“The important thing is that we fought hard to be where we are today, and we made it. We never gave up.”
Although her high school years have been rocky as it may have been for some of her classmates, their senior year has been one to remember.
“We all got to experience some snow days, like missing for a few flakes, and more flood and hurricane days than any of us can remember. It was just awful,” said Laughorn.
“I loved getting calls from Dr. Lineburg when he had to make the decision to let us stay home so we would all be safe. Thank you Dr. Lineburg for keeping us safe and for letting me sleep in more.”
Laughorn recognized the school spirit shown at sporting events this past school year.
“Our basketball team went to states for the first time in more than 40 years. Our wrestlers did great, with one of our very own competing in the state tournament for the first time in more than 20 years,” recalled Laughorn.
“Our indoor track team was awesome. They had multiple people qualify for states. Our outdoor track team was awesome, also, our golf team went to states for the third year in a row, and our girls’ swim team won districts.
“Our tennis players won the district title, and how about our robotics team, they had the opportunity to compete at the world championship.”
Comets sports teams never gave up, they kept pushing forward and staying focused, Laughorn added.
“Instead, they gave it their all. I’m telling you all of this to say that success comes when we never give up. Never giving up is what we need to remember day in and day out.
“No matter how tough life can be, and it can be so, so tough, we should never give up,” Laughorn continued.
“When one door closes, another one opens. When someone tells us no, there will be someone else waiting to tell us yes.
“Earl Nightingale once said, ‘Never give up on a dream just because of the length it will take to accomplish it.’”
Laughorn concluded her remarks, saying that whatever her classmates undertake after graduation, “put your whole heart and soul into it.”
“When someone doesn’t like you for you, it’s important to remember that it is okay. You will not be everyone’s cup of tea. The world is filled with people who, no matter what you do, no matter how hard you try, will simply not like you.
“But, the world is also filled with those who will love you and appreciate everything that you do. I challenge you to always be kind, even to those we feel may not deserve it. Be kind, for everyone you meet is fighting a battle you know nothing about.”
“In a world where you can be anything, be kind. Be the light in someone’s darkness,” Laughorn continued.
“Always remember you are braver than you believe, stronger than you seem, smarter than you think, and loved more than you know.”
“Behind you, all your memories. Before you, all your dreams. Around you, all who love you. Within you, all you need.
“Congratulations Class of 2019. This is our time to shine. Now let’s go show the world what we are made of, and let’s make Halifax proud.”
The graduation ceremony also included the presentation of an honorary diploma and a surprise visit.
First Sgt. Gregory T. Scott, a HCHS JROTC instructor, presented Adam McBride and Abby McBride, parents of late HCHS student Jacob McBride, with a JROTC stole and Military Cord and Principal Michael Lewis presented an honorary Halifax County High School diploma to the parents.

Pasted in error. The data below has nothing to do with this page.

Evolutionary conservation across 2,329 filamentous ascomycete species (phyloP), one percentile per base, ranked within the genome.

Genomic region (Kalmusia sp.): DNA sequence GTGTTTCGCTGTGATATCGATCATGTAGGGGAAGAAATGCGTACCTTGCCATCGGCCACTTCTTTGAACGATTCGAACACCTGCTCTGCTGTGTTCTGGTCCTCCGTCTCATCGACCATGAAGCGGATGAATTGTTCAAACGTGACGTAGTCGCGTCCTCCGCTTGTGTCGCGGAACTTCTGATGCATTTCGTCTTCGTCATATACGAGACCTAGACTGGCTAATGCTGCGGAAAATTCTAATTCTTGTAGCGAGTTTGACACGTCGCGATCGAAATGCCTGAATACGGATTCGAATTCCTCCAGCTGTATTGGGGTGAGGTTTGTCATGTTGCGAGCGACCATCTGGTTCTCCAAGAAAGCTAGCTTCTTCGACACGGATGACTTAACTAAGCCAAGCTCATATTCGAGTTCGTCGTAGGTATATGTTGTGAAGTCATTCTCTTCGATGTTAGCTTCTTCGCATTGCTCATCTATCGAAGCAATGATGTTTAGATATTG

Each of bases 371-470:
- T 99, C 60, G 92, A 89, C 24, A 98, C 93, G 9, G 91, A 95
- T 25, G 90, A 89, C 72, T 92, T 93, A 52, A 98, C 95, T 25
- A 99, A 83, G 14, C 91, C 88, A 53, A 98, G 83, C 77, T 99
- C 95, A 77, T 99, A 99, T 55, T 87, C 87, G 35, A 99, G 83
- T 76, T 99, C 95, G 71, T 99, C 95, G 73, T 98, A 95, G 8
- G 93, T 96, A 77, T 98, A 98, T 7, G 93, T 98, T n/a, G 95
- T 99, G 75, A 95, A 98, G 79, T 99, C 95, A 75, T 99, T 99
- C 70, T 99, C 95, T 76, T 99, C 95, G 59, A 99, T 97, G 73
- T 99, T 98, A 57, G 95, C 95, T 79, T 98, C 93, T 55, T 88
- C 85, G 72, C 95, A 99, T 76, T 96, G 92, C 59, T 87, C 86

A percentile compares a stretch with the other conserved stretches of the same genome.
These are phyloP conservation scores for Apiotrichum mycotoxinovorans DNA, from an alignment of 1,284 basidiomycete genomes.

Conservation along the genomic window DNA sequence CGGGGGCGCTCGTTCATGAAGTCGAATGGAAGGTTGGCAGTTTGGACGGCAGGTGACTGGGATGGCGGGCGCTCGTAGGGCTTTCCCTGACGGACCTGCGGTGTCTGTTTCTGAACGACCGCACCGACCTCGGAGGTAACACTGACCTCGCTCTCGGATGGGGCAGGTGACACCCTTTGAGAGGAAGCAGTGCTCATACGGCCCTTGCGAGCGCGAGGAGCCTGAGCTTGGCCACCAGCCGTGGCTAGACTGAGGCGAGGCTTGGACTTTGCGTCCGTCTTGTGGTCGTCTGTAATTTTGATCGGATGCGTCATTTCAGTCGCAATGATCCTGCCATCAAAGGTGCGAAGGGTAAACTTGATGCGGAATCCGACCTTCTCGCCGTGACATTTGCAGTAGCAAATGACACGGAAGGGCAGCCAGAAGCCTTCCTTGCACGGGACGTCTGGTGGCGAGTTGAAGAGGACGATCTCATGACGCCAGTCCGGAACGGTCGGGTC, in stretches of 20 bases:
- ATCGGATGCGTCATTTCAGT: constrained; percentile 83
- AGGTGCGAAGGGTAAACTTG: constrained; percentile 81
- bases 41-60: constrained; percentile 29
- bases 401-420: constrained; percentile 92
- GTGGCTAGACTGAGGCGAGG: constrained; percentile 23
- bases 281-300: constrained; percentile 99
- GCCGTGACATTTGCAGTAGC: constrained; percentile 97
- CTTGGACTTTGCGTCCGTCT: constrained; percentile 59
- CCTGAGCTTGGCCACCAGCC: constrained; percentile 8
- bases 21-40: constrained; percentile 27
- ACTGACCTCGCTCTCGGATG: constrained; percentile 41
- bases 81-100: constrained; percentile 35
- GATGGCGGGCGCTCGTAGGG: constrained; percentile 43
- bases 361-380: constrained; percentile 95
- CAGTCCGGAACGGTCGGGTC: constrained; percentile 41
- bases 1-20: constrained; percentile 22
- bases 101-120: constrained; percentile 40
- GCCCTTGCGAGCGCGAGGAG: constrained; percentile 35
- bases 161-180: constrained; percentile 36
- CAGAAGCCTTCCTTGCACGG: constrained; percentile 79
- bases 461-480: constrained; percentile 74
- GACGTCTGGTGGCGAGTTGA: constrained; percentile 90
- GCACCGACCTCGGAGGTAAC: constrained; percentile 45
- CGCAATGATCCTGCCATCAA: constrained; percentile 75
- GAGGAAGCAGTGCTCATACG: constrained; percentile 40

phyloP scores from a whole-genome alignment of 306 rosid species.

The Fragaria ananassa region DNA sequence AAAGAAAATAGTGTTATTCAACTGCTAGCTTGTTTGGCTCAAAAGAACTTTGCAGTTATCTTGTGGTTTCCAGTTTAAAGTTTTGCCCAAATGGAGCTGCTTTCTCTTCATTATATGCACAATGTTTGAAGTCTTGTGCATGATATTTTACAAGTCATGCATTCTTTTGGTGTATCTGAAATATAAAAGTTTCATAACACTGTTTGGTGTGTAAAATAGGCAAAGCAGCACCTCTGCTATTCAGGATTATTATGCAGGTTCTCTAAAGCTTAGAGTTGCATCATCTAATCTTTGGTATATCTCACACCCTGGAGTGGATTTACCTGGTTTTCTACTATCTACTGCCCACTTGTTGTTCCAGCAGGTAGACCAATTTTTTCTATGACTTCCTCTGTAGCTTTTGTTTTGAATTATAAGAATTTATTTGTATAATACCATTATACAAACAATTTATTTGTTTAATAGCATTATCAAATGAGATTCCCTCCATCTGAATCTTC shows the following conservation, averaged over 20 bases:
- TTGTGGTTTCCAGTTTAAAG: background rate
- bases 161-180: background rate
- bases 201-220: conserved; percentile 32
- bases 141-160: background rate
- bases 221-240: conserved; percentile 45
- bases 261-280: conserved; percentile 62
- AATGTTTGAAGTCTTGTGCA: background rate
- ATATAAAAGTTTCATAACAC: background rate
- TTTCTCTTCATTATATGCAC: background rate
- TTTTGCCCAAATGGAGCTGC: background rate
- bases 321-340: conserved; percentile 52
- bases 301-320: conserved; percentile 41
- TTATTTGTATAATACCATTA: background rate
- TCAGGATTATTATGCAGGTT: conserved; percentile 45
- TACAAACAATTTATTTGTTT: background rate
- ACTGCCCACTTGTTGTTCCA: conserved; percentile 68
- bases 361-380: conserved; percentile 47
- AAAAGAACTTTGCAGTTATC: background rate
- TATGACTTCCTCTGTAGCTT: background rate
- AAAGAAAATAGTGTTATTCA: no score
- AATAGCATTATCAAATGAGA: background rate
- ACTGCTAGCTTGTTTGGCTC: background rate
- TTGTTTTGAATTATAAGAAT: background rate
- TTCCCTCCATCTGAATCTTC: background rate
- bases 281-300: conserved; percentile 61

Justin Berry, A1C E3, United States Air Force made a surprise visit to see his sister Nicolette Berry receive her diploma. It had been a year and 10 days since Berry had last been home.
Graduation went smoothly despite the presence of metal detectors, according to Lewis.
“It is always a special time when you get to celebrate all of the achievements that our students have made,” said Lewis.
“They work hard. They work hard for 13 years, and it all comes down to this one day.
“A lot of planning goes into this event. (Assistant Principal) Ryan Russell and Harriett Claiborne do the heavy lifting on the planning process.
“It is always our effort to make sure that each child is celebrated. Each one of them took a different path to get to where they are to get their diploma.”
It is a real special day, Lewis noted.
“You think about all of the things the students have done, all of the things they have accomplished. Comets do great things. “We appreciate all of the family coming and supporting them and recognizing this is another great achievement in their lives.”
“Of course, this is not the end, it’s the beginning,” continued Lewis.
“They will all go on to do separate things, some will go to college, some will go to work and some will go into the military. It’s always a special time for a principal to see a class graduate, see the smiles on their faces, and look forward to what they will do in the future.”
The school system issued an alert to parents Friday night informing them that metal detectors would be in use and also informing them what items parents, family and friends would be allowed to carry into the building.
“Graduation is a special time. You want to hold the ceremony so that family and friends can see their student graduate. You want to make sure it is safe, and that was the reason for the metal detectors,” said Lewis.
“I thought those went very smoothly. I want to thank the community for its cooperation in not bringing bags and other things into the school. I know it was some inconvenience, but it did help the lines move much faster so that everyone could get in and enjoy the ceremony.
“Lines moved well. We had people here as early as seven o’clock. Some were here a little before that. The people listened, they came early and were very cooperative.”
“I thought the line kept moving well,” noted Lewis.
“We were fortunate to have our staff help us. We had plenty of people helping. People’s cooperation with not bringing in items that would set the detectors off and slow the line down was a big help.
“It was a good team effort with our staff and the community working with us, understanding the need for safety in today’s world.”